Michael A. Stecker


AstroPeople 1
(Chile and Bolivia)
Astro-People 1, 2, 3, 4, 5
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Chile, 1996

Dr. William (Bill) Liller is a retired professor from
Harvard University and earlier the University of Michigan.
While at Harvard he was Professor and Chairman (1960-1966) of their astronomy
department. He now lives in Chile with his wife Matty and describes
himself as "a born again amateur astronomer". He is still very active
and has discovered many novas from his home observatory.

Chairmen of Harvard University's astronomy department from 1945 to 2016:

from: https://en.wikipedia.org/wiki/William_Liller
William Liller, Ph.D. (born 1927) is an American astronomer, a graduate of the University of Michigan, discoverer of two minor planets and several novae, and former Robert Wheeler Wilson Professor of Applied Astronomy at Harvard University. He discovered the comet C/1988 A1 Liller.  He is an author of several popular books on the subject of astronomy, a member of the International Astronomical Union, the American Astronomical Society, the American Academy of Arts and Sciences and AAVSO. He was also awarded with the Guggenheim Fellowship for Natural Sciences. The minor planet 3222 Liller was named in his honor.


Dr. William Liller (right) and myself at his home in Chile


Thanks to the help of Bill Liller, my friend James Foster and I traveled to Chile in February, 1996 to photograph the southern night sky.
James is on the left, Dr. Miguel Roth in the center and me on the right.


Dr. Miguel Roth (left), Director of Carnegie Las Campanas Observatory
greets Michael Stecker. The Observatory is located in the Atacama
desert of northern Chile. Currently Carnegie is building twin 6.5 meter
telescopes (Project Magellan) at this site. The new telescopes will
be shared by its members -- Carnegie Institution, Univ. of Arizona,
Harvard Univ., Univ. of Michigan (my alma mater) and the
Massachusetts Institute of Technology (MIT). In February, 1996
my friend James Foster and I spent 10 nights doing astrophotography
at the observatory.

Las Campanas Observatory (February, 1996 photo) is one of several observatories found in northern Chile. The next mountain to the south is the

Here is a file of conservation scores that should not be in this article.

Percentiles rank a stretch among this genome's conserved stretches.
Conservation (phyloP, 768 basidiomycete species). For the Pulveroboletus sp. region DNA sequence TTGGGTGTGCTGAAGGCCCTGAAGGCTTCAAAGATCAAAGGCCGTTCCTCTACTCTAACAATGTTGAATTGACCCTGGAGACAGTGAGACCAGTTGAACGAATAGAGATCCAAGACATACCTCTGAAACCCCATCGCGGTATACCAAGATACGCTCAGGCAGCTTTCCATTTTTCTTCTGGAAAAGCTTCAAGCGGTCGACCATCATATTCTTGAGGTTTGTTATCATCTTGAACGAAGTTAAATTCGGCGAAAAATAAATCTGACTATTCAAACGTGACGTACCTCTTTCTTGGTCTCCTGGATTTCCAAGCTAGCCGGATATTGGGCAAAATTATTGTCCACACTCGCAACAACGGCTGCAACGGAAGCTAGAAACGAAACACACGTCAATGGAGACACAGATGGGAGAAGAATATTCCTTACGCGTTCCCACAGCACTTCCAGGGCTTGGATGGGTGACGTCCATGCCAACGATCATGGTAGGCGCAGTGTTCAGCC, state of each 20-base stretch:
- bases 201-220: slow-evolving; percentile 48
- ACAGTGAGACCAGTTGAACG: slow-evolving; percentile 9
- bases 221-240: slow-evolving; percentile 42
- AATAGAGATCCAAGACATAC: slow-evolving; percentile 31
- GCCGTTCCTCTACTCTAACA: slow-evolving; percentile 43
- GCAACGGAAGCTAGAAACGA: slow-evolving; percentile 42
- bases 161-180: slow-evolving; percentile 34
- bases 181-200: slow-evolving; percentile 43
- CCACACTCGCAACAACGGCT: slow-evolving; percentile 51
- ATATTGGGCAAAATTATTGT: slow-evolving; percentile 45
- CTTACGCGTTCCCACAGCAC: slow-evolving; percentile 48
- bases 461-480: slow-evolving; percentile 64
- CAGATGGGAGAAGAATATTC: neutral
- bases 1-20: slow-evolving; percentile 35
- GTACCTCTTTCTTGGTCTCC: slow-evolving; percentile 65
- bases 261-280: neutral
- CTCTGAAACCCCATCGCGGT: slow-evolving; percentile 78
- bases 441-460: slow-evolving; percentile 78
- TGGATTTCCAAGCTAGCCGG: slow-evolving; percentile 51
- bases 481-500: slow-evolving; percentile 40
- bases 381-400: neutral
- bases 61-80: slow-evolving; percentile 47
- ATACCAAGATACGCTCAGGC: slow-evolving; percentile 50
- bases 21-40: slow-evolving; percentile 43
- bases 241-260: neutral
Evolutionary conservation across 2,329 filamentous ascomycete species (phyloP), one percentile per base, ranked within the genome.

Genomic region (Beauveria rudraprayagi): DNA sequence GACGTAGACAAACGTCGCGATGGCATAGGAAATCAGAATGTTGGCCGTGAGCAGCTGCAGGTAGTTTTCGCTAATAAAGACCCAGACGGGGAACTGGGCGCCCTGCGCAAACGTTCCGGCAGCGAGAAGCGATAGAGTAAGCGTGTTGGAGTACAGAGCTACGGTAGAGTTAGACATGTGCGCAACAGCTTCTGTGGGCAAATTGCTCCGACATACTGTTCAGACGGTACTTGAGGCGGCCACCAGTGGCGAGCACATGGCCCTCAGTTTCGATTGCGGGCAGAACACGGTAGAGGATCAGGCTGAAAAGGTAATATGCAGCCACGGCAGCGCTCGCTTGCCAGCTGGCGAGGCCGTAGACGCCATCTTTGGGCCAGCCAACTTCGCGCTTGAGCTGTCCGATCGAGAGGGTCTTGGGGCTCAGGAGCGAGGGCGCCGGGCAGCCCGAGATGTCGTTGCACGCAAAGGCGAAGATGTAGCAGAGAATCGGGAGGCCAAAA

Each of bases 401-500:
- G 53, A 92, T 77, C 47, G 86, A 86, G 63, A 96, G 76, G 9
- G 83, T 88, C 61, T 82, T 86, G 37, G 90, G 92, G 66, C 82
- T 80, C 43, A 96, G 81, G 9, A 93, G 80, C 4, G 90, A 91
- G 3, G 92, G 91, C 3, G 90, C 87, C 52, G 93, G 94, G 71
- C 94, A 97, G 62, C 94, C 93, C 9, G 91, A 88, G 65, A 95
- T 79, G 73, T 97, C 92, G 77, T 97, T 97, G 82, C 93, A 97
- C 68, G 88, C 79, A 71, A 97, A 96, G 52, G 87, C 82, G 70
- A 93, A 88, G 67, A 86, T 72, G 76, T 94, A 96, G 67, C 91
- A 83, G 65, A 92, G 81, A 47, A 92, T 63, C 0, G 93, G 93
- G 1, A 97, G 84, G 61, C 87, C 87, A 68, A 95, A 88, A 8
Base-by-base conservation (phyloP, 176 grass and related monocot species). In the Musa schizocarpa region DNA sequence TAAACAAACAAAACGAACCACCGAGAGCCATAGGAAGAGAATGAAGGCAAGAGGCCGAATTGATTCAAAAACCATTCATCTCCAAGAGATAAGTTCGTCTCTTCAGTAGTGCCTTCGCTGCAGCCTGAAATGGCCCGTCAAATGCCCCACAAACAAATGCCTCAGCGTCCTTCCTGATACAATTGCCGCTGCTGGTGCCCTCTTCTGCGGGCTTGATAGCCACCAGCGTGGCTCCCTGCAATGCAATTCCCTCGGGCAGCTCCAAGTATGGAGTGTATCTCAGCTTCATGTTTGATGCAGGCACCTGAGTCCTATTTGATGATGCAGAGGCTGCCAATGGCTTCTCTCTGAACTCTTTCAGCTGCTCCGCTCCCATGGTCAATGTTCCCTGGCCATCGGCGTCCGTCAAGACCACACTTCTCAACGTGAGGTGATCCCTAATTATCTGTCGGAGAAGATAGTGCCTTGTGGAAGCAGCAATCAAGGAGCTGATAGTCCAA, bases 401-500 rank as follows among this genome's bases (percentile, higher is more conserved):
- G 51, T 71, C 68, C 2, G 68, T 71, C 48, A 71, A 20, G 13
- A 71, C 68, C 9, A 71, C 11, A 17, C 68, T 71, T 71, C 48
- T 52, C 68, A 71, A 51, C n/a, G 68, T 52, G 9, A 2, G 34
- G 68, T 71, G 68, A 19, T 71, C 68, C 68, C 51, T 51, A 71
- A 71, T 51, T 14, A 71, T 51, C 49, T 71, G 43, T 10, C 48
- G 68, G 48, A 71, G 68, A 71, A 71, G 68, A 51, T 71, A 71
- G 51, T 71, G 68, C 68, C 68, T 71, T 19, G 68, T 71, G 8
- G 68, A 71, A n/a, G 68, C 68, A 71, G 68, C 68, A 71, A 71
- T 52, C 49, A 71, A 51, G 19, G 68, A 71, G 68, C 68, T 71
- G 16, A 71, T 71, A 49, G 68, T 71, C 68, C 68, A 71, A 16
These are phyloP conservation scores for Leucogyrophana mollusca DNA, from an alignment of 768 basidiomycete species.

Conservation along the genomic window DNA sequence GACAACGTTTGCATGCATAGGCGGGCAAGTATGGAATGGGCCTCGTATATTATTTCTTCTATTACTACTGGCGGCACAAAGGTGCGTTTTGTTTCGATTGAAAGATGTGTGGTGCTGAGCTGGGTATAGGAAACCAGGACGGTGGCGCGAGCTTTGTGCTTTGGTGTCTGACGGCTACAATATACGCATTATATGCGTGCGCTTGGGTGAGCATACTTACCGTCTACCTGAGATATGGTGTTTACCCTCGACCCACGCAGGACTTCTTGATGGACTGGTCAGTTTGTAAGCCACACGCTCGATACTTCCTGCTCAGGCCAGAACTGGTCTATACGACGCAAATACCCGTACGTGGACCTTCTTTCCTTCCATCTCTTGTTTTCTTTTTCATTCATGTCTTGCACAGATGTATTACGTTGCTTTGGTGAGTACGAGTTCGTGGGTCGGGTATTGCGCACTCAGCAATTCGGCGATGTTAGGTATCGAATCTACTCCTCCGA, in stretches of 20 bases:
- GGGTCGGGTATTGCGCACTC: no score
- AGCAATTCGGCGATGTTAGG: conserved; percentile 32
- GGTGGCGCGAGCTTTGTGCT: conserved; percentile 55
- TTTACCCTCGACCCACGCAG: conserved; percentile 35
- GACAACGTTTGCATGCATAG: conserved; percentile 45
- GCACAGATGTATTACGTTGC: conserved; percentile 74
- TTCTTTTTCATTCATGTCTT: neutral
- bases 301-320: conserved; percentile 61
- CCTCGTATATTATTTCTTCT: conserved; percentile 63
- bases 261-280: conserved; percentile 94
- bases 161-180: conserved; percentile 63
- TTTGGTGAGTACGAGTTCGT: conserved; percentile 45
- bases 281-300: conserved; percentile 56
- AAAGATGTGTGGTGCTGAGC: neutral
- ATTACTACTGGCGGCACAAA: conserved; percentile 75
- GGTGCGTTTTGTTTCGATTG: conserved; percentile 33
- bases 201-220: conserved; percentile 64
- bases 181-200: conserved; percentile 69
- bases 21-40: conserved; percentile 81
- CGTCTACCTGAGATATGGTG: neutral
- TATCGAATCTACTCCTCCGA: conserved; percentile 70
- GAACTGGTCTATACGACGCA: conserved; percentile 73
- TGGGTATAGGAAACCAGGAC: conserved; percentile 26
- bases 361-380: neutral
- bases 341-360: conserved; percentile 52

home of the European Southern Observatory (ESO). Many miles to the north ESO is building the largest telescope in the world -- the VLT. The most famous employee of the Carnegie Observatories was Edwin Hubble who among other things discovered that our universe is expanding. This revelation
led Albert Einstein to say that his Cosmological Constant was the greatest mistake
he had made in his theories.


Felipe Mac-Auliffe was the telescope operator of the University of Toronto Telescope and our gracious host at Canada House, Carnegie
Las Campanas Observatory


Lake Titicaca, Boliva, 1996

Led by Ken Willcox, the Astronomical League sponsored the first Southern Skies Star Party in June, 1996.  It was held at the Hotel Inca Utama -- Huatajata, Bolivia on the shore of  Lake Titicaca . The altitude of this highest commercially navigable lake is about 12,500 feet.
In the front next to the llama is "doctor" Tata Lorenzo.  He is a natural healer who uses guineapigs for the diagnosis of disease and treats his patients with herbal drugs.  He is also an accomplished fortune teller using cocoa leaves in his predictions.  In the front row at the right (wearing a black NASA shirt) is NASA scientist Fred Espenak from whom this picture was obtained.  In the back row, just to the right of the fellow with the red hat is comedian "Bobby" Bob Seibel (wearing a white sweat shirt).  He kept the group laughing with his many jokes.  Iam in the last row, second from the right.

A close-up shot of  Dr. Lorenzo and friend at the hotel